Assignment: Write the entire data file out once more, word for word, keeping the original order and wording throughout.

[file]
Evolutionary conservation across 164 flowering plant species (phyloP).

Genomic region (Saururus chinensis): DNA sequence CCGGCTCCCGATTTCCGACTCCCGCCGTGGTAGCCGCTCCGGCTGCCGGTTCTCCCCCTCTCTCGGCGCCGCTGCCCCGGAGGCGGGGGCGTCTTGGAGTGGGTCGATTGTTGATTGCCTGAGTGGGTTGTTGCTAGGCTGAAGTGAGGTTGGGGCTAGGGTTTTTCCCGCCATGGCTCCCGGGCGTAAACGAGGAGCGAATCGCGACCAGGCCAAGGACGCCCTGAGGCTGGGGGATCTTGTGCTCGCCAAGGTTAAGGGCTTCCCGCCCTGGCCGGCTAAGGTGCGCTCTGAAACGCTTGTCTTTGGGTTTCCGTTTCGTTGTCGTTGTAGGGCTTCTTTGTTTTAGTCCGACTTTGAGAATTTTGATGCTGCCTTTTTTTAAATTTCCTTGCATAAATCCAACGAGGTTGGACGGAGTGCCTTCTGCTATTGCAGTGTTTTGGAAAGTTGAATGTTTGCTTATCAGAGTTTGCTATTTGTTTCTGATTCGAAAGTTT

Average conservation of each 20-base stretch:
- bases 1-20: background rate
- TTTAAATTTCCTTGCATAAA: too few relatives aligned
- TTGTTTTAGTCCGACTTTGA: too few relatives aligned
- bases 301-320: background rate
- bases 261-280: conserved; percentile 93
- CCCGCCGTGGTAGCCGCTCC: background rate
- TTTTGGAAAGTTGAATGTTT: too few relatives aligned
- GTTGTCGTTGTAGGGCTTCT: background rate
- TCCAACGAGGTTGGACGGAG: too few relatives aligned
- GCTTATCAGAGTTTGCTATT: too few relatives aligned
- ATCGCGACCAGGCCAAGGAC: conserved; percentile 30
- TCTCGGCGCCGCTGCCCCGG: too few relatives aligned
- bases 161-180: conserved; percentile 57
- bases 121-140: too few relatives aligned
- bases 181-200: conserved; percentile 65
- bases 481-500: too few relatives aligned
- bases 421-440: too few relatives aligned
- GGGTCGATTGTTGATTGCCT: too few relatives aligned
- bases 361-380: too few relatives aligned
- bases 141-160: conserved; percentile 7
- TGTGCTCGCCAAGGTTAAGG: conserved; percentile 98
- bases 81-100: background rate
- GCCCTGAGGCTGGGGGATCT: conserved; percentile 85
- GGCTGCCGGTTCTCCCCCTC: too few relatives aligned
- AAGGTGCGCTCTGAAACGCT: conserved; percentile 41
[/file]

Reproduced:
Evolutionary conservation across 164 flowering plant species (phyloP).

Genomic region (Saururus chinensis): DNA sequence CCGGCTCCCGATTTCCGACTCCCGCCGTGGTAGCCGCTCCGGCTGCCGGTTCTCCCCCTCTCTCGGCGCCGCTGCCCCGGAGGCGGGGGCGTCTTGGAGTGGGTCGATTGTTGATTGCCTGAGTGGGTTGTTGCTAGGCTGAAGTGAGGTTGGGGCTAGGGTTTTTCCCGCCATGGCTCCCGGGCGTAAACGAGGAGCGAATCGCGACCAGGCCAAGGACGCCCTGAGGCTGGGGGATCTTGTGCTCGCCAAGGTTAAGGGCTTCCCGCCCTGGCCGGCTAAGGTGCGCTCTGAAACGCTTGTCTTTGGGTTTCCGTTTCGTTGTCGTTGTAGGGCTTCTTTGTTTTAGTCCGACTTTGAGAATTTTGATGCTGCCTTTTTTTAAATTTCCTTGCATAAATCCAACGAGGTTGGACGGAGTGCCTTCTGCTATTGCAGTGTTTTGGAAAGTTGAATGTTTGCTTATCAGAGTTTGCTATTTGTTTCTGATTCGAAAGTTT

Average conservation of each 20-base stretch:
- bases 1-20: background rate
- TTTAAATTTCCTTGCATAAA: too few relatives aligned
- TTGTTTTAGTCCGACTTTGA: too few relatives aligned
- bases 301-320: background rate
- bases 261-280: conserved; percentile 93
- CCCGCCGTGGTAGCCGCTCC: background rate
- TTTTGGAAAGTTGAATGTTT: too few relatives aligned
- GTTGTCGTTGTAGGGCTTCT: background rate
- TCCAACGAGGTTGGACGGAG: too few relatives aligned
- GCTTATCAGAGTTTGCTATT: too few relatives aligned
- ATCGCGACCAGGCCAAGGAC: conserved; percentile 30
- TCTCGGCGCCGCTGCCCCGG: too few relatives aligned
- bases 161-180: conserved; percentile 57
- bases 121-140: too few relatives aligned
- bases 181-200: conserved; percentile 65
- bases 481-500: too few relatives aligned
- bases 421-440: too few relatives aligned
- GGGTCGATTGTTGATTGCCT: too few relatives aligned
- bases 361-380: too few relatives aligned
- bases 141-160: conserved; percentile 7
- TGTGCTCGCCAAGGTTAAGG: conserved; percentile 98
- bases 81-100: background rate
- GCCCTGAGGCTGGGGGATCT: conserved; percentile 85
- GGCTGCCGGTTCTCCCCCTC: too few relatives aligned
- AAGGTGCGCTCTGAAACGCT: conserved; percentile 41